Many civilizations around the world are coming up with measures to prevent their people from alcoholism. One of the ways of curbing this form of addiction is through legislation. Many governments across the world have come up with a strict measure to control the selling of alcohol. Opening hours for bars and other alcohol-selling joints have also been limited to limit drinking hours. Implementation of laws will ensure alcohol is not sold to underage people to prevent them from being alcoholics at a tender age. Secondly, to avoid the ease of accessing alcohol, it should be taxed highly to make its price higher to reduce the number of people who can afford alcohol (Boyd, 2013). With the amount of alcohol going up, its demand will fall, and some people may change their drinking habits. Thirdly, to help prevent more people from taking excess alcohol, manufacturers should have all drink bottles labeled with the dangers of taking alcohol. People taking alcohol will read the risks related to taking alcohol and reduce the amount they drink or quit drinking altogether. Civic education on the dangers of drinking will also help lessen the number of people drinking alcohol in excess. There is a need to educate people on the health risks associated with alcohol to make them aware of the dangers they are putting themselves in. Lastly, the government should develop more correction and rehabilitation centers to help those who wish to quit taking alcohol but are unable (Fabelo, Iglesias, Cabrera, & Maldonado, 2013). The centers will provide critical assistance that will reduce the number of people affected by excessive alcohol use.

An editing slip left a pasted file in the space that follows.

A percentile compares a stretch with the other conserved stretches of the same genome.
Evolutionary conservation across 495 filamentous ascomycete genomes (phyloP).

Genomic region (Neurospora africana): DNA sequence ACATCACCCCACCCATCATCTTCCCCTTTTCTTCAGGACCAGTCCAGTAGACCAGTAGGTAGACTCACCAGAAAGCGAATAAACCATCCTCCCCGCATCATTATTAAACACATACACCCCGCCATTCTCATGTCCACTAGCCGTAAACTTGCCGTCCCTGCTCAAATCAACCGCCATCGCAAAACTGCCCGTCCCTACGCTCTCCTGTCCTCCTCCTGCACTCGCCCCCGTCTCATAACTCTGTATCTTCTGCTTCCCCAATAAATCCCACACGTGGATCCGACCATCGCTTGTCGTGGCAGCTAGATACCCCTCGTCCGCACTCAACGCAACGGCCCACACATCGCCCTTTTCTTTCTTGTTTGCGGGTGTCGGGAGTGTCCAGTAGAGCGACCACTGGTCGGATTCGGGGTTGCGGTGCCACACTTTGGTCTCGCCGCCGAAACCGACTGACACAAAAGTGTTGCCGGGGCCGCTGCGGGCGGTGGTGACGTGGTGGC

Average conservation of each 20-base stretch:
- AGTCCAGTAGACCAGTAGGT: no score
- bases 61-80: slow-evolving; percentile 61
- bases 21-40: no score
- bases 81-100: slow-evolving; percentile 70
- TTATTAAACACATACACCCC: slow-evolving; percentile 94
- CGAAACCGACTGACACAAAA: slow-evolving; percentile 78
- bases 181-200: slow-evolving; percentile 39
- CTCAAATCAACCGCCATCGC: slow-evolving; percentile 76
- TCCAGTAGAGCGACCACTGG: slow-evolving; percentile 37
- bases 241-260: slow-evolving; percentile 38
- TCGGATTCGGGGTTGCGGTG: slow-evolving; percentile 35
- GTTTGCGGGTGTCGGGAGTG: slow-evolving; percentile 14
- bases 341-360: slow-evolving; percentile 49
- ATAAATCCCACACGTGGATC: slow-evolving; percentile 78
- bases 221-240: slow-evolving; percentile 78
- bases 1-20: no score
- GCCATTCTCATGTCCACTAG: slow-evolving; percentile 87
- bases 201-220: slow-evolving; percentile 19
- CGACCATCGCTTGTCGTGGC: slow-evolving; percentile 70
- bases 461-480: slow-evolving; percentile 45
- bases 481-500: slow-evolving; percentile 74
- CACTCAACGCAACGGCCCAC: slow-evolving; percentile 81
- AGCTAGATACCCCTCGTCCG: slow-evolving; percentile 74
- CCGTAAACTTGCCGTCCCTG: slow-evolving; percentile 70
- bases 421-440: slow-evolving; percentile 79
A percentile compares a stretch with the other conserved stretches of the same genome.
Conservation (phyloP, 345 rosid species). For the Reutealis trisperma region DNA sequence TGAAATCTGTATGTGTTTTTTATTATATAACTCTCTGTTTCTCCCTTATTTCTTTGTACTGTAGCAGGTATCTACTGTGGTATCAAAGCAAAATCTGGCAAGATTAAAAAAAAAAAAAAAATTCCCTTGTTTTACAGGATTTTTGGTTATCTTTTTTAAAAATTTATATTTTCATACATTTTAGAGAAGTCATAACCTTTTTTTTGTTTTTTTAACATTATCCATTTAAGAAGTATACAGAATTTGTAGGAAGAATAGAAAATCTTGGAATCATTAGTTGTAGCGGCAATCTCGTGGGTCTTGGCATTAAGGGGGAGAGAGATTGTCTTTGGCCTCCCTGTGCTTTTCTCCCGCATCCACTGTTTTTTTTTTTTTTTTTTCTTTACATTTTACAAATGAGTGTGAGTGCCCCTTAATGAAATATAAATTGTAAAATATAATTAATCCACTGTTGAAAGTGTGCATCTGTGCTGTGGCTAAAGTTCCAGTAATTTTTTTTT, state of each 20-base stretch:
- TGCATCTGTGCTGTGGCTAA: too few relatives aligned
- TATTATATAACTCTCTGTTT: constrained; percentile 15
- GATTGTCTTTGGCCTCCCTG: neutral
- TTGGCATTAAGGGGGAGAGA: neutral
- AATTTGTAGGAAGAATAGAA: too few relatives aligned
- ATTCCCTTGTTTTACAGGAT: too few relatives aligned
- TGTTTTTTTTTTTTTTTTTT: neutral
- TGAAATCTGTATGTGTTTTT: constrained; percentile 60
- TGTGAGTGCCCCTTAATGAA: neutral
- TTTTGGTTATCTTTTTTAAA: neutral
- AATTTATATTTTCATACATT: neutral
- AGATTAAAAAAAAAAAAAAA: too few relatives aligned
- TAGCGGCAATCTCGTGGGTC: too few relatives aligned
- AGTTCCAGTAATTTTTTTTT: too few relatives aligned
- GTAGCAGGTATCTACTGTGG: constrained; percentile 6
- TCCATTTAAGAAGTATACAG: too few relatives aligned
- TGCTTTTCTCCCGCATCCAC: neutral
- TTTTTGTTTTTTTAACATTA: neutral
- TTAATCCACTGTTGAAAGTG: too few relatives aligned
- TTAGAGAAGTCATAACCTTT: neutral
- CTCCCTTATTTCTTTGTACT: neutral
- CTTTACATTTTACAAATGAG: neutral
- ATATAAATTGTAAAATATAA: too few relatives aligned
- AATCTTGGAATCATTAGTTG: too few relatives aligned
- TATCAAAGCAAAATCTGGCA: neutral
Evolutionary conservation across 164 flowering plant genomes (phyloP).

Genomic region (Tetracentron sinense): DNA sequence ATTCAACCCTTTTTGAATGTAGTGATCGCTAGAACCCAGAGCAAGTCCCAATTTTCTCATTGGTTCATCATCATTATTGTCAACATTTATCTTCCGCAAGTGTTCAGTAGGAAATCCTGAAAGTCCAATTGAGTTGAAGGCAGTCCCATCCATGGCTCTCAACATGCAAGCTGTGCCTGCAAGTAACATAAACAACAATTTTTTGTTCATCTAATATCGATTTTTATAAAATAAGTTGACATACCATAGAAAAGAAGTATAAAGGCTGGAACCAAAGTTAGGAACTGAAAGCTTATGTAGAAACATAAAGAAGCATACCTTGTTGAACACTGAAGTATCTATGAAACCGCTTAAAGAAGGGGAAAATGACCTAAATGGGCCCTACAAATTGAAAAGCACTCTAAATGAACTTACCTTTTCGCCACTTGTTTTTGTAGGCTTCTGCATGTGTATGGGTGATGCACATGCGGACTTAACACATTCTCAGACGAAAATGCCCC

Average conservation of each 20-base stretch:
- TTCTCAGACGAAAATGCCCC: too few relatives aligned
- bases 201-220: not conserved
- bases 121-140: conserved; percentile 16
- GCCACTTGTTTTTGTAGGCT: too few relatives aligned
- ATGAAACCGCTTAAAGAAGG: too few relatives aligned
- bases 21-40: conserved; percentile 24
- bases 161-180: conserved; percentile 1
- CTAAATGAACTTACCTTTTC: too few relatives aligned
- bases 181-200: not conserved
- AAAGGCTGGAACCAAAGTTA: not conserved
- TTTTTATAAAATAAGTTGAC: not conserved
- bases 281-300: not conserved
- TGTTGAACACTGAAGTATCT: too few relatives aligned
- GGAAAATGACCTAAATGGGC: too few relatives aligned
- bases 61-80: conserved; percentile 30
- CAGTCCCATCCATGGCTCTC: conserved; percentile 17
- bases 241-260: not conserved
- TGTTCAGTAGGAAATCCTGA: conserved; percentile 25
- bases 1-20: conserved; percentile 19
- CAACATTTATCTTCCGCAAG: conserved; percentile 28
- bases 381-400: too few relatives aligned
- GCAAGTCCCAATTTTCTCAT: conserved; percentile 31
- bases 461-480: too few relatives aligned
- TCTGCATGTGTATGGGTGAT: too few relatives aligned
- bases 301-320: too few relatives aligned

From the above discussion, alcoholism is caused by some factors. The factors may include but are not limited to peer influence, ease of accessing alcohol, and being affordable. The prevalence of alcohol addiction is higher in men than in women. A different explanation supports the upper prevalence in men than women. Lastly, there exist various ways used to overcome alcohol addiction. For example, increasing alcohol prices make it more expensive hence fewer people will afford it. There is a need to educate people on the dangers associated with alcoholism, and in the process, the number of alcohol addicts will go down.

 

References

Boyd, S. (2013). A Canadian perspective on documentary film: Drug addict. International Journal of Drug Policy, 24(6), 589-596.

Fabelo, J. R., Iglesias, S., Cabrera, R., & Maldonado, M. T. (2013). Tobacco and alcohol consumption among Health Sciences students in Cuba and Mexico. MEDICC Review, 15(4), 18-23.

Jury, A., & Smith, M. (2016). Measuring recovery in adult community addiction services. New Zealand Journal of Psychology, 45(1), 13.

Mudavanhu, N., & Schenck, R. (2014). Substance abuse amongst the youth in Grabouw Western Cape: Voices from the community. Social Work, 50(3), 370-392.